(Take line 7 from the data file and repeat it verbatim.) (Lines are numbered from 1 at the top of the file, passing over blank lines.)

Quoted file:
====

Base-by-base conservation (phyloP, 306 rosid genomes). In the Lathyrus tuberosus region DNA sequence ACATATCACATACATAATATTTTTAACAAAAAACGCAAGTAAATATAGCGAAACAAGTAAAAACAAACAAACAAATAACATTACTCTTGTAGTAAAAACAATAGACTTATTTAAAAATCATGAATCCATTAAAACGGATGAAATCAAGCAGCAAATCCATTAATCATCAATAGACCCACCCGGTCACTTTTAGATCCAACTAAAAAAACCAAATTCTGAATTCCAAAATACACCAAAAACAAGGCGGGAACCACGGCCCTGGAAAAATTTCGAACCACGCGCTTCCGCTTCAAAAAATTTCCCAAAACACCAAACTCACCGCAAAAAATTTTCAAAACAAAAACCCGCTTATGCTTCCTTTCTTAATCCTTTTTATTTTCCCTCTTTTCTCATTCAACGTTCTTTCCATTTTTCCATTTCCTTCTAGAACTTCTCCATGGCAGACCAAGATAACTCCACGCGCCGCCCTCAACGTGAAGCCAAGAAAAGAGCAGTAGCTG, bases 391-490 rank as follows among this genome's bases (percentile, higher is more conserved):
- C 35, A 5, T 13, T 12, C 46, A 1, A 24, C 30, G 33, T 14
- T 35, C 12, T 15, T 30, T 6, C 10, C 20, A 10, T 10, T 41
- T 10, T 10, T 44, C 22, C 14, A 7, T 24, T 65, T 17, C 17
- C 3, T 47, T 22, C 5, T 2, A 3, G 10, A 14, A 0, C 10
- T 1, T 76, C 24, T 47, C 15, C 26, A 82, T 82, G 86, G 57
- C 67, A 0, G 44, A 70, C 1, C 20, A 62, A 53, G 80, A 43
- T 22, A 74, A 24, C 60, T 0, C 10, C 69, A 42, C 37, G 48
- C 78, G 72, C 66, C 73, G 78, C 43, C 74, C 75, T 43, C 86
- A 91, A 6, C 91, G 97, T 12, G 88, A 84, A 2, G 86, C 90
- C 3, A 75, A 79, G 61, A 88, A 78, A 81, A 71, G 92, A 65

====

- C 67, A 0, G 44, A 70, C 1, C 20, A 62, A 53, G 80, A 43